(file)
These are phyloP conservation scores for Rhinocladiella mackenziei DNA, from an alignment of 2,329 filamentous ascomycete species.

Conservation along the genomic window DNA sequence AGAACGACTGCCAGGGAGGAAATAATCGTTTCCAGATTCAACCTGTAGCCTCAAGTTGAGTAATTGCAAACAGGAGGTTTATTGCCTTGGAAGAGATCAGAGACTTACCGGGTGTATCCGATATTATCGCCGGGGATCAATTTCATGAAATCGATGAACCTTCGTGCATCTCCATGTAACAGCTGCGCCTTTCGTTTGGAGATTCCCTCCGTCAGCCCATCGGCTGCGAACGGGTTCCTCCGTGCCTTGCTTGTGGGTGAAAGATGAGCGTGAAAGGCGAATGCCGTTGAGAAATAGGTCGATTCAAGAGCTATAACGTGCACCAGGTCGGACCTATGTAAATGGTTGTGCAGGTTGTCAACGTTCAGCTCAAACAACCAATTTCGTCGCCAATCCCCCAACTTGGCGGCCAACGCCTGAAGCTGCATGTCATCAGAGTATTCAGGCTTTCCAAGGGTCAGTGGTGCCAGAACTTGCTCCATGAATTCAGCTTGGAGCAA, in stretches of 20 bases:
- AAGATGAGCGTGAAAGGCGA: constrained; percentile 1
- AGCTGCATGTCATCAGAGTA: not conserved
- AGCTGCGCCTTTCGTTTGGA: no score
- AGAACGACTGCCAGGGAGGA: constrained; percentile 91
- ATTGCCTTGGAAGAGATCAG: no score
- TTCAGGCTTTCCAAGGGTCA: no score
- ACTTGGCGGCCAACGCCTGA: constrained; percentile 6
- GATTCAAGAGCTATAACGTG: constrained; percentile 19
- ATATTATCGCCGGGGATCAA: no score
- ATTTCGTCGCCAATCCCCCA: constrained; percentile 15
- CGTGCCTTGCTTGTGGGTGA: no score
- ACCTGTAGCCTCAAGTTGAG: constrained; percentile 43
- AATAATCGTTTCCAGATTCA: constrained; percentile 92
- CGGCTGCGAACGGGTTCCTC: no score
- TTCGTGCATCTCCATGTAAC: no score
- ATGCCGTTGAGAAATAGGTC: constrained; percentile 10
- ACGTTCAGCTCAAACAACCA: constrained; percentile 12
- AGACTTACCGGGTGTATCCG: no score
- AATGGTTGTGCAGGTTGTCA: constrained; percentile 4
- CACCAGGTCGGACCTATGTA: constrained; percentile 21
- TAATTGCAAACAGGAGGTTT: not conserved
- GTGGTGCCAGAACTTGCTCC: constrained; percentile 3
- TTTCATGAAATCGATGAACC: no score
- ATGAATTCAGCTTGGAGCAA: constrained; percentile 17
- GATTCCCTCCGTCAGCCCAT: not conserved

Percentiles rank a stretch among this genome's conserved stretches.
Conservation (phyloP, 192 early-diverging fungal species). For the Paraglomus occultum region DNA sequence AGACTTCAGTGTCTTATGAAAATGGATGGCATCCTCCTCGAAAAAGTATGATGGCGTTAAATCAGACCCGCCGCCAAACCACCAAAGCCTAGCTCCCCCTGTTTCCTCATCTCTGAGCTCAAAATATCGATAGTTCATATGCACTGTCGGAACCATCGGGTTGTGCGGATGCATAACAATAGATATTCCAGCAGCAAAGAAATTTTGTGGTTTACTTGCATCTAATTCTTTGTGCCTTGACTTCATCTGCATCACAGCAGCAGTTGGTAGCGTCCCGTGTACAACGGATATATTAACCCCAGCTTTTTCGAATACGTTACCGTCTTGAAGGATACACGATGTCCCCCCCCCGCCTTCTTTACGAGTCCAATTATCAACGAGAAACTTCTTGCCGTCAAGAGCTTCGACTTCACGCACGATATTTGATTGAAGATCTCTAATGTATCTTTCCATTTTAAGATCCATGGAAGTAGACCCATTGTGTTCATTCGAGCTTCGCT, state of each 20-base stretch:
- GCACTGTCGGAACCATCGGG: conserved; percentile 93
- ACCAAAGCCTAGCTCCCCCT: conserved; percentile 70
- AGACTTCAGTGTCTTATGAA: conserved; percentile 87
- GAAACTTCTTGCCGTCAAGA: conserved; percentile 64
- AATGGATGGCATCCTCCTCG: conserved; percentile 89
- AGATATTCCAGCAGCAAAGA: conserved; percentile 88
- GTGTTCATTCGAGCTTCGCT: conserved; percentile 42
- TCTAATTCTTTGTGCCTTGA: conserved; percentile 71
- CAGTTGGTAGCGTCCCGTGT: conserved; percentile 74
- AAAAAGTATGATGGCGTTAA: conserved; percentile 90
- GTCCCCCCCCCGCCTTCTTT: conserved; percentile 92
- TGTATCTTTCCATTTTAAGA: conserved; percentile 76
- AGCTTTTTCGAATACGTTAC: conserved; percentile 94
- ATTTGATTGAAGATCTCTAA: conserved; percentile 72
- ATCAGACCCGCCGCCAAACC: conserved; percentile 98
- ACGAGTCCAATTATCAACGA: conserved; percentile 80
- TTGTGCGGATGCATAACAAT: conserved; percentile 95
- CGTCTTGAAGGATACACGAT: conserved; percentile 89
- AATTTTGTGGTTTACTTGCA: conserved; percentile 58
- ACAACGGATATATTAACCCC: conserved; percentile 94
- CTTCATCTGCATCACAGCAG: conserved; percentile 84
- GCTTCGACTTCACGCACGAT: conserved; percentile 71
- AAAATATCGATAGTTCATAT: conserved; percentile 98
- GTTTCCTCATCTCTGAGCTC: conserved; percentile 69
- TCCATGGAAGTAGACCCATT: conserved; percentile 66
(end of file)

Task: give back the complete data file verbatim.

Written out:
These are phyloP conservation scores for Rhinocladiella mackenziei DNA, from an alignment of 2,329 filamentous ascomycete species.

Conservation along the genomic window DNA sequence AGAACGACTGCCAGGGAGGAAATAATCGTTTCCAGATTCAACCTGTAGCCTCAAGTTGAGTAATTGCAAACAGGAGGTTTATTGCCTTGGAAGAGATCAGAGACTTACCGGGTGTATCCGATATTATCGCCGGGGATCAATTTCATGAAATCGATGAACCTTCGTGCATCTCCATGTAACAGCTGCGCCTTTCGTTTGGAGATTCCCTCCGTCAGCCCATCGGCTGCGAACGGGTTCCTCCGTGCCTTGCTTGTGGGTGAAAGATGAGCGTGAAAGGCGAATGCCGTTGAGAAATAGGTCGATTCAAGAGCTATAACGTGCACCAGGTCGGACCTATGTAAATGGTTGTGCAGGTTGTCAACGTTCAGCTCAAACAACCAATTTCGTCGCCAATCCCCCAACTTGGCGGCCAACGCCTGAAGCTGCATGTCATCAGAGTATTCAGGCTTTCCAAGGGTCAGTGGTGCCAGAACTTGCTCCATGAATTCAGCTTGGAGCAA, in stretches of 20 bases:
- AAGATGAGCGTGAAAGGCGA: constrained; percentile 1
- AGCTGCATGTCATCAGAGTA: not conserved
- AGCTGCGCCTTTCGTTTGGA: no score
- AGAACGACTGCCAGGGAGGA: constrained; percentile 91
- ATTGCCTTGGAAGAGATCAG: no score
- TTCAGGCTTTCCAAGGGTCA: no score
- ACTTGGCGGCCAACGCCTGA: constrained; percentile 6
- GATTCAAGAGCTATAACGTG: constrained; percentile 19
- ATATTATCGCCGGGGATCAA: no score
- ATTTCGTCGCCAATCCCCCA: constrained; percentile 15
- CGTGCCTTGCTTGTGGGTGA: no score
- ACCTGTAGCCTCAAGTTGAG: constrained; percentile 43
- AATAATCGTTTCCAGATTCA: constrained; percentile 92
- CGGCTGCGAACGGGTTCCTC: no score
- TTCGTGCATCTCCATGTAAC: no score
- ATGCCGTTGAGAAATAGGTC: constrained; percentile 10
- ACGTTCAGCTCAAACAACCA: constrained; percentile 12
- AGACTTACCGGGTGTATCCG: no score
- AATGGTTGTGCAGGTTGTCA: constrained; percentile 4
- CACCAGGTCGGACCTATGTA: constrained; percentile 21
- TAATTGCAAACAGGAGGTTT: not conserved
- GTGGTGCCAGAACTTGCTCC: constrained; percentile 3
- TTTCATGAAATCGATGAACC: no score
- ATGAATTCAGCTTGGAGCAA: constrained; percentile 17
- GATTCCCTCCGTCAGCCCAT: not conserved

Percentiles rank a stretch among this genome's conserved stretches.
Conservation (phyloP, 192 early-diverging fungal species). For the Paraglomus occultum region DNA sequence AGACTTCAGTGTCTTATGAAAATGGATGGCATCCTCCTCGAAAAAGTATGATGGCGTTAAATCAGACCCGCCGCCAAACCACCAAAGCCTAGCTCCCCCTGTTTCCTCATCTCTGAGCTCAAAATATCGATAGTTCATATGCACTGTCGGAACCATCGGGTTGTGCGGATGCATAACAATAGATATTCCAGCAGCAAAGAAATTTTGTGGTTTACTTGCATCTAATTCTTTGTGCCTTGACTTCATCTGCATCACAGCAGCAGTTGGTAGCGTCCCGTGTACAACGGATATATTAACCCCAGCTTTTTCGAATACGTTACCGTCTTGAAGGATACACGATGTCCCCCCCCCGCCTTCTTTACGAGTCCAATTATCAACGAGAAACTTCTTGCCGTCAAGAGCTTCGACTTCACGCACGATATTTGATTGAAGATCTCTAATGTATCTTTCCATTTTAAGATCCATGGAAGTAGACCCATTGTGTTCATTCGAGCTTCGCT, state of each 20-base stretch:
- GCACTGTCGGAACCATCGGG: conserved; percentile 93
- ACCAAAGCCTAGCTCCCCCT: conserved; percentile 70
- AGACTTCAGTGTCTTATGAA: conserved; percentile 87
- GAAACTTCTTGCCGTCAAGA: conserved; percentile 64
- AATGGATGGCATCCTCCTCG: conserved; percentile 89
- AGATATTCCAGCAGCAAAGA: conserved; percentile 88
- GTGTTCATTCGAGCTTCGCT: conserved; percentile 42
- TCTAATTCTTTGTGCCTTGA: conserved; percentile 71
- CAGTTGGTAGCGTCCCGTGT: conserved; percentile 74
- AAAAAGTATGATGGCGTTAA: conserved; percentile 90
- GTCCCCCCCCCGCCTTCTTT: conserved; percentile 92
- TGTATCTTTCCATTTTAAGA: conserved; percentile 76
- AGCTTTTTCGAATACGTTAC: conserved; percentile 94
- ATTTGATTGAAGATCTCTAA: conserved; percentile 72
- ATCAGACCCGCCGCCAAACC: conserved; percentile 98
- ACGAGTCCAATTATCAACGA: conserved; percentile 80
- TTGTGCGGATGCATAACAAT: conserved; percentile 95
- CGTCTTGAAGGATACACGAT: conserved; percentile 89
- AATTTTGTGGTTTACTTGCA: conserved; percentile 58
- ACAACGGATATATTAACCCC: conserved; percentile 94
- CTTCATCTGCATCACAGCAG: conserved; percentile 84
- GCTTCGACTTCACGCACGAT: conserved; percentile 71
- AAAATATCGATAGTTCATAT: conserved; percentile 98
- GTTTCCTCATCTCTGAGCTC: conserved; percentile 69
- TCCATGGAAGTAGACCCATT: conserved; percentile 66